.   It implements the key system functionality, including the dimensionality

reduction, the classification, and the word searching steps that you will develop. The provided version contains dummy code that will run but which won’t produce good results.  The dummy dimensionality reduction just returns the first elements of the feature vector; The dummy classifier outputs the label ‘E’ for every square; the dummy word finder always says the word lies between square (0, 0) and (1, 1).

Your task is to write a new version of system.py . Your solution must not change train.py , evaluate.py or utils.py . Once finished, you will run   train.py to generate your own versions of  model.high.json.gz and  model.low.json.gz

. You will then submit the system.py along with the model.high.json.gz and model.low.json.gz files. The assignment assessors will then run the program evaluate.py using your copy of system.py and your model files. We will evaluate using a new test puzzle images that you have not seen during development. The performance on the unseen test puzzle will form part of the assessment of your work.

 2.   How to proceed

The plan below has been written to help you get started. Steps 1 and 2 should be completed first. Steps 3 to 6 are not necessarily sequential, and you are free to use any process you wish. However, it is recommended that you read through this section carefully before considering how best to proceed. 

Step 1: Read and understand the code provided

The code provided does all the file handling and some of the initial processing steps for you, e.g., segmenting the puzzle image into squares. Spend time to understand how it works before planning your solution. 

Step 2: Test the code provided

Check that you can run the code provided. You can download it to your machine and run it in your local environment, or you can run it directly on CoCalc. If using CoCalc, then open a terminal in CoCalc and then navigate to the directory containing the assignment code,

cd assignment/code Run the train step python3 train.py

Then run the evaluation step

python3 evaluate.py

The code should print out the percentage of correctly classified letters and the correctly located words for both the high quality and low quality image conditions. The dummy code will produce the same result for both conditions: 10.7% letters classified correctly and 0.0% words found correctly.

The evaluate.py function can also be asked to produce an image showing where the words are. To do this you need to add the argument --display to the command line. For example,

python3 evaluate.py --display

For a working solution, this will produce an output something like that shown in Figure 3 on the next page.

 

Step 3: Working on the training stage

The function  in system.py processes the training data and returns results in a dictionary called  . The program train.py calls process_training_data and saves the resulting 

model_data dictionary to the files model.high.json.gz and  model.low.json.gz .  These files are then used by the classifier when evaluate.py is called. So, any data that your classifier needs must go into this dictionary. For example, if you are using a nearest neighbour classifier then the dictionary must contain the feature vectors and labels for the complete training set. If you are using a parametric classifier then the dictionary must contain the classifier’s parameters. The function is currently written with a nearest neighbour classifier in mind. Read it carefully and understand how to adapt it for your chosen approach. 

Figure 3: Output produced by evaluate.py with the display flag set. 

Step 4: Implementing dimensionality reduction

You are free to use any dimensionality reduction technique. PCA should perform well but is not necessarily the best approach. Start by looking at the function in the existing system.py code provided. This function cur-

rently just returns the first 10 pixels of each image and will not work well. It will need

to be rewritten. 

Step 5: Implementing the classifier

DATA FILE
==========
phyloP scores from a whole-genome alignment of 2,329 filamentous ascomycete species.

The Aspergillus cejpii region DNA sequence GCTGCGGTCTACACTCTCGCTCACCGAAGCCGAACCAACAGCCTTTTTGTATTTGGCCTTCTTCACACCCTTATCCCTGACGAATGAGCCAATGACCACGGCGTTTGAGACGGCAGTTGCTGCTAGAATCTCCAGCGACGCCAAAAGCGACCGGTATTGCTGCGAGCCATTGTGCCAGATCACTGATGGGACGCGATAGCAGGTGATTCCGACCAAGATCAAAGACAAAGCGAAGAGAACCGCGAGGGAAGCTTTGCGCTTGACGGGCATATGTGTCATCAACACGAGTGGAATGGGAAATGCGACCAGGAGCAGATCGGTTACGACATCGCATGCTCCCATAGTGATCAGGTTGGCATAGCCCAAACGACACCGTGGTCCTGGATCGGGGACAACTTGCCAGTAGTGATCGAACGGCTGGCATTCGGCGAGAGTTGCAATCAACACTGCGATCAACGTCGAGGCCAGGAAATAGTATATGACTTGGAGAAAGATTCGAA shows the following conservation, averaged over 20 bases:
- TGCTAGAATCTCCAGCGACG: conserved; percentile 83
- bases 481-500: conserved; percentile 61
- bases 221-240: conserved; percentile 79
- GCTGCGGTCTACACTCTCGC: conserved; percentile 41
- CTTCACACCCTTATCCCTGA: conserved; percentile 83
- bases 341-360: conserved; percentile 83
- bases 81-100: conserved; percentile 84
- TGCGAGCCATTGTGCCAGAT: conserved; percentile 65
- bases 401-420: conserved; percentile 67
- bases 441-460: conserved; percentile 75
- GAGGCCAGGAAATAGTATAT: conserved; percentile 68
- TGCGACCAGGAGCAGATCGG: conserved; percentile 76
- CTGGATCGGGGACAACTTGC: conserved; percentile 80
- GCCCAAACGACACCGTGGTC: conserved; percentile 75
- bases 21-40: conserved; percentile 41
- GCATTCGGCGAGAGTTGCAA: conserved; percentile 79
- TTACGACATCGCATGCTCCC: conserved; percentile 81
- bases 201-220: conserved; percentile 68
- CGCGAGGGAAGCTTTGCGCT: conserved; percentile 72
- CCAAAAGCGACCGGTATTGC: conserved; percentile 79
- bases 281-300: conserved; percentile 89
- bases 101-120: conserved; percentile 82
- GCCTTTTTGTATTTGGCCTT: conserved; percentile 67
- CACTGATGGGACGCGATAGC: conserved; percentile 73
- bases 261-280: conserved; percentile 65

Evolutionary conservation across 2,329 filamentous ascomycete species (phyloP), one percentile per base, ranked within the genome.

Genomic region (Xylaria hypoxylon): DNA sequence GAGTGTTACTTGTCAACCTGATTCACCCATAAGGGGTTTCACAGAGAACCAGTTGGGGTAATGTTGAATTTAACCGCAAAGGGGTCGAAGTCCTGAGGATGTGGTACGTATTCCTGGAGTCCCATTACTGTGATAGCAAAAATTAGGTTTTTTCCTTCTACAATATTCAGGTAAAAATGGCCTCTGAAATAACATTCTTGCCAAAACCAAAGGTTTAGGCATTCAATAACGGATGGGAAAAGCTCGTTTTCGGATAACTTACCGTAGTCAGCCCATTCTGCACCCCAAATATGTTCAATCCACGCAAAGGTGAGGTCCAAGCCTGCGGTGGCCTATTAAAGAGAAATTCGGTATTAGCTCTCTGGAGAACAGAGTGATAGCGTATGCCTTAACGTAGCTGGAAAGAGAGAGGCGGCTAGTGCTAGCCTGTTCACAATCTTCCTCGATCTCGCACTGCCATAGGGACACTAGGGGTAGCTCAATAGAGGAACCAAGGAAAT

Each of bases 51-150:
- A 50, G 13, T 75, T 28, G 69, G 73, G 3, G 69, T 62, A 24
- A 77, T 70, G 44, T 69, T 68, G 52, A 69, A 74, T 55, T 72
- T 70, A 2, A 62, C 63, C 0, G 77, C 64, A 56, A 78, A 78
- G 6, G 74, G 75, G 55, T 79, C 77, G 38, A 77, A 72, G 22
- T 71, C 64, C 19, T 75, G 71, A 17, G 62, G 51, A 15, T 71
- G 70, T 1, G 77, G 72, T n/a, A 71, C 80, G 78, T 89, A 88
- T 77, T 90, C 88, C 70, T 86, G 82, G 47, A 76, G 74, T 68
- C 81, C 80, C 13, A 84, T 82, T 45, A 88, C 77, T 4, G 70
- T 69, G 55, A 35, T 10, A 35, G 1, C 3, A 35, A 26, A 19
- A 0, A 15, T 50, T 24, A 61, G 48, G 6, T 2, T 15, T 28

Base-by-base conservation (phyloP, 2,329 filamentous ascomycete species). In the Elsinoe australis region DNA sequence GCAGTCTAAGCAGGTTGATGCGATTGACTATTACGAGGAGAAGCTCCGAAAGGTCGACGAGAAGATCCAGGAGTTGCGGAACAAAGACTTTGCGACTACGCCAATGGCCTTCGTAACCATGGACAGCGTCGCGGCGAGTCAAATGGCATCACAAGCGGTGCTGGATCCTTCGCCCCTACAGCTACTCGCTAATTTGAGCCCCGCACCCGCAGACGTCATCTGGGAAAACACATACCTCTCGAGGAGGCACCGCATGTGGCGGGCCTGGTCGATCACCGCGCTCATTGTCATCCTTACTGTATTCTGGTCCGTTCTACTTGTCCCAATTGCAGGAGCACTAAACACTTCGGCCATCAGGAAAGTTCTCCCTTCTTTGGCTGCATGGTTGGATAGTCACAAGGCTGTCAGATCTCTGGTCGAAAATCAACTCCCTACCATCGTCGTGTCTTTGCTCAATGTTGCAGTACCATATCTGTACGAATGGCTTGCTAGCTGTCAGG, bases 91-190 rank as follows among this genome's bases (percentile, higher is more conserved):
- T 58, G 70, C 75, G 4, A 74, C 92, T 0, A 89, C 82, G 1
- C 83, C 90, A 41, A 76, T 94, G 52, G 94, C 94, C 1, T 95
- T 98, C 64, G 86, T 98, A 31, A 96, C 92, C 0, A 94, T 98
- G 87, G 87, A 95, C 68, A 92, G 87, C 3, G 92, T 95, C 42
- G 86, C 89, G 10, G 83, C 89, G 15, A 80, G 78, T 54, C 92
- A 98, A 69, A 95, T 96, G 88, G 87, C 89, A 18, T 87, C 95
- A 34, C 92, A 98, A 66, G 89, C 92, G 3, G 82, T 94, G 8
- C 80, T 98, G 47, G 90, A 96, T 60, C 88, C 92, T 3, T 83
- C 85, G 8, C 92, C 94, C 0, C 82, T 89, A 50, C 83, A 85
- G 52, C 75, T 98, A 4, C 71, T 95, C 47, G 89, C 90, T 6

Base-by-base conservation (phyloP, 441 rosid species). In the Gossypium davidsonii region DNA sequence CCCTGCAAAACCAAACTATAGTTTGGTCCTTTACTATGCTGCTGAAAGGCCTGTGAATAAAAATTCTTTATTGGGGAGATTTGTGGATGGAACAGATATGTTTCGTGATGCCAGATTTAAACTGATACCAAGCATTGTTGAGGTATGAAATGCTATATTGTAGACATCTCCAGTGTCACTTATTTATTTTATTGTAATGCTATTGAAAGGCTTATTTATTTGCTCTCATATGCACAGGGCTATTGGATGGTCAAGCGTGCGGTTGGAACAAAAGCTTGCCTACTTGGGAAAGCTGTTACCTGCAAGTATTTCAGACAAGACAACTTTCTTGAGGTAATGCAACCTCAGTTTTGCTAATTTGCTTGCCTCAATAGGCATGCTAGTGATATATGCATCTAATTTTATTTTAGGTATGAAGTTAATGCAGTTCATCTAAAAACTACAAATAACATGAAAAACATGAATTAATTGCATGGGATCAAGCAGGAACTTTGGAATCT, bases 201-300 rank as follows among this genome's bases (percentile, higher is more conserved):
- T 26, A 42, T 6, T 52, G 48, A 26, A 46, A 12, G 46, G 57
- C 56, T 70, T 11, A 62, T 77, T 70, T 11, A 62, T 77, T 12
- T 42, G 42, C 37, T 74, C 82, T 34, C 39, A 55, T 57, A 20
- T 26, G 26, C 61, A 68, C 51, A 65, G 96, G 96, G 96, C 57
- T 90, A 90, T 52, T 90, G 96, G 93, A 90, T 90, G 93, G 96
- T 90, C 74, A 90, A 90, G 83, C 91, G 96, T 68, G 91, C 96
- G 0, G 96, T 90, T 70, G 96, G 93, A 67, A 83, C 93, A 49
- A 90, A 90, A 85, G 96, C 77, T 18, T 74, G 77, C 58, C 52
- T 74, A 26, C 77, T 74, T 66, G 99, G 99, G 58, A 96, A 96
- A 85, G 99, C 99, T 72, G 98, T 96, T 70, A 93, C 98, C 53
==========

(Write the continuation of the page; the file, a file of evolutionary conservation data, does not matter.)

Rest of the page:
You are free to use any classification technique. A nearest neighbor classifier should work well but is not necessarily the best approach. Start by looking at the functions in the system.py code provided. Note, it is passed the features

vectors for all the letter images that need to be classified, and the dictionary contain-

ing the parameters of the classifier that was trained when train.py was run. The function should return a list of labels, one for each input feature vector. The function currently just returns the label (‘E’) regardless of the input. It will need to rewritten.

 Step 6: Implementing the word search

The word search stage is implemented by the function                                                                                                                        in

system.py .  It takes a grid of letter labels stored as a 2D numpy array, and a list of word strings that need to be found. The function needs to take each word in the list of words and find its position in the grid of classified letters.  It needs to return a list of 4-digit tuples, i.e., one for each word with the format,You will need to make sure that the search checks all possible directions that the word could be in. The challenge with this stage is that the grid of classified letters may (and generally will) contain errors. If there are errors then you may not find an exact match for the word, but will need to consider how to make the best guess about where it belongs.This function can get quite complicated, so take care to implement and document it carefully, for example, by breaking it down into a number fo smaller functions as appropriate. ## 5. Additional rules

Some additional important rules must be obeyed. Read these carefully.

  • Your feature vectors must have no more the 20
  • The files high.json.gz and model.low.json.gz must each be no bigger than 3 MB each.
  • The py program should not take more than 120 seconds to produce a result when it runs on the CoCalc servers.
  • You may make use of any code from the lab classes, even code appearing in the solutions (but you may want to improve it!) If using code from the labs, you must acknowledge the source of any code you didn’t write
  • Python modules: You may only import   ,   scipy , or modules in the  Python standard library. 
  • 3rd party source code: With the exception of code from the labs, you should not be using source code from 3rd parties. If you do use code that is not your own you must provide clear attribution, e., place it in a separate function with a comment that provides the URL of the original code. Failure to do so may be considered a case of Unfair Means.

 

  • Uploaded By : Katthy Wills
  • Posted on : December 06th, 2022